Lead Paint and Albatrosses on Midway Atoll

A Laysan Albatross chick on Midway NWR paralysed due to ingestion of lead paint

A Laysan Albatross chick on Midway NWR paralysed due to ingestion of lead paint


The Challenge

The world's largest colony of Laysan Albatrosses breeds on Midway Atoll National Wildlife Refuge, where hundreds of thousands come ashore each year to breed. This remarkable spectacle has become marred in recent years by poisoned birds dying of starvation and dehydration. Lead-based paint is peeling from more than 90 aging buildings, and eaten by curious albatross chicks. The chicks soon develop a condition known as droopwing, whereby they are unable to lift their developing wings off the ground. As many as 10,000 chicks are dying this way each year.


ABC Conservation Framework

Efforts to save the Laysan Albatross from lead posinong on Midway species comes under Safeguarding the Rarest and Eliminating Threats within ABC's Conservation Framework
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Primary Birds Impacted

Laysan Albatross



The Fish and Wildlife Service initially experimented with trying to prevent the chicks from eating the paint by encasing the lower parts of the buildings in burlap and fencing off areas. However, this proved ineffective, because the birds readily crossed the barriers.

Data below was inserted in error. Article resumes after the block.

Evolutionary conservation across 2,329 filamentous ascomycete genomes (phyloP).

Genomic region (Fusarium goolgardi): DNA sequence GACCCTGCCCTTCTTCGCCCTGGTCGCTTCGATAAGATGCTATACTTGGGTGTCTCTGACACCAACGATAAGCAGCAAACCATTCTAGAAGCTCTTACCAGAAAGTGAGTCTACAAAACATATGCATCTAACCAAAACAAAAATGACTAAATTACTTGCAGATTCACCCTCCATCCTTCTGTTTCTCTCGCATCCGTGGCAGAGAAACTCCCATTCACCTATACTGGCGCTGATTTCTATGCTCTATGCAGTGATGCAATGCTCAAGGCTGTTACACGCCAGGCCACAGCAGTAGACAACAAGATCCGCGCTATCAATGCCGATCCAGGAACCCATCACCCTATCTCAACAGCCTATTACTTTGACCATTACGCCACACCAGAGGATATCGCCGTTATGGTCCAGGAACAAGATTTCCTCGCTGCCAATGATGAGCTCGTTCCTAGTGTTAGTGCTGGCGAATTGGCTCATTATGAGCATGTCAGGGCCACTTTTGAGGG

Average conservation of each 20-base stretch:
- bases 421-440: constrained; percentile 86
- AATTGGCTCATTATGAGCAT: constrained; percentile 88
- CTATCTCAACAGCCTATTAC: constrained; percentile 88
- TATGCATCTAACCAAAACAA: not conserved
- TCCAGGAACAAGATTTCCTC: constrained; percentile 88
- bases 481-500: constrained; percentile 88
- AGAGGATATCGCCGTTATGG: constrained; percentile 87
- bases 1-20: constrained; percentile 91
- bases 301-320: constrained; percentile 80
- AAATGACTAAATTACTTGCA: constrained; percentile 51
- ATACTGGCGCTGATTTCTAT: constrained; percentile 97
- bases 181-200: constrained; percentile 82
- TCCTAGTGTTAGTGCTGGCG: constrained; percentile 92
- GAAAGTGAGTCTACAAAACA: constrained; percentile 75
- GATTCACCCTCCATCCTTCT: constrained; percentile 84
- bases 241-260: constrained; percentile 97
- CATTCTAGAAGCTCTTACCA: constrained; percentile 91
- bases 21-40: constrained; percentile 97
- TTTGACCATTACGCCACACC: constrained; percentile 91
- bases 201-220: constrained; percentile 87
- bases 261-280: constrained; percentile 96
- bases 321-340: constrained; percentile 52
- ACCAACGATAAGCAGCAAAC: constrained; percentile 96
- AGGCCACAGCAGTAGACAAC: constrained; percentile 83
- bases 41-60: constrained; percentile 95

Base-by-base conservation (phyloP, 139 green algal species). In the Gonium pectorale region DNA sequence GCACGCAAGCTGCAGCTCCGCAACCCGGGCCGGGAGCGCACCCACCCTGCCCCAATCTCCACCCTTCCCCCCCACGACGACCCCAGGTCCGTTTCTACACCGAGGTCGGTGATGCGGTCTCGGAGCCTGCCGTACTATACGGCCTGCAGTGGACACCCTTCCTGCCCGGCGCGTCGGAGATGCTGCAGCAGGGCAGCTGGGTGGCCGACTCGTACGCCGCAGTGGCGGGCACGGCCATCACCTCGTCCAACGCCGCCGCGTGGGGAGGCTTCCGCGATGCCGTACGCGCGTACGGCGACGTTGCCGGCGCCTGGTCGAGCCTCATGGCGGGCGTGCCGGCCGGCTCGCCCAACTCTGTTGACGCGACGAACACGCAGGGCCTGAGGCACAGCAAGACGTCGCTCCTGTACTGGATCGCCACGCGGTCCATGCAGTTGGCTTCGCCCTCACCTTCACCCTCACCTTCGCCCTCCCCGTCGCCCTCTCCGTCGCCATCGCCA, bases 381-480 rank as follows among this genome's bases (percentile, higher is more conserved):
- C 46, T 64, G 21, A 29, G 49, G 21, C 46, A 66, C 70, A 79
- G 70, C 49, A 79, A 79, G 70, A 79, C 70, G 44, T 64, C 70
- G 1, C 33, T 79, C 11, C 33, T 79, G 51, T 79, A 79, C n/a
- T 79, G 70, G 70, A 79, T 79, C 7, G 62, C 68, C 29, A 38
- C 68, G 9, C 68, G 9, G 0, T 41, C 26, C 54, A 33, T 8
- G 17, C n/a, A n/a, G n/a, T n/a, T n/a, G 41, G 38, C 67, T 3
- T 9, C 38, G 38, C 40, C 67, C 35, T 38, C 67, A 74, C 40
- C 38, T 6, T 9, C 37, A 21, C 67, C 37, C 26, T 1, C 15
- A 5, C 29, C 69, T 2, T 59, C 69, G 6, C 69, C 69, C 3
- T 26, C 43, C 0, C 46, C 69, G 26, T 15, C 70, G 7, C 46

The only viable solution appears to be removal of the paint, the total cost of which, including sifting of sand around the buildings to remove fallen paint chips, is $5.6 million. Despite this seemingly high price tag, it equates to just $56 for every bird saved over the next ten years.

ABC Results

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ABC has engaged other members of the Bird Conservation Alliance and the public in a campaign to secure this funding. ABC is pressuring the federal government to honor its commitment to the recently dedicated Northwest Hawaiian Islands Marine National Monument, including pushing for appropriations for lead paint removal and remediation of other factors impacting the survival of Midway's albatrosses, such as invasive plant species..

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In 2005, cleanup began with the remediation of 24 buildings at a cost of $841,000.

In August 2010, the Fish and Wildlife Service announced it was launching a new, $1.4 million lead paint clean-up effort to develop and evaluate lead paint removal alternatives, and implement appropriate action by July 2011.


What Next?

What Next Button ABC will continue to push regulators to appropriate funds for this urgent cleanup effort until all sources of lead paint have been removed and the future of the albatross colony is assured.

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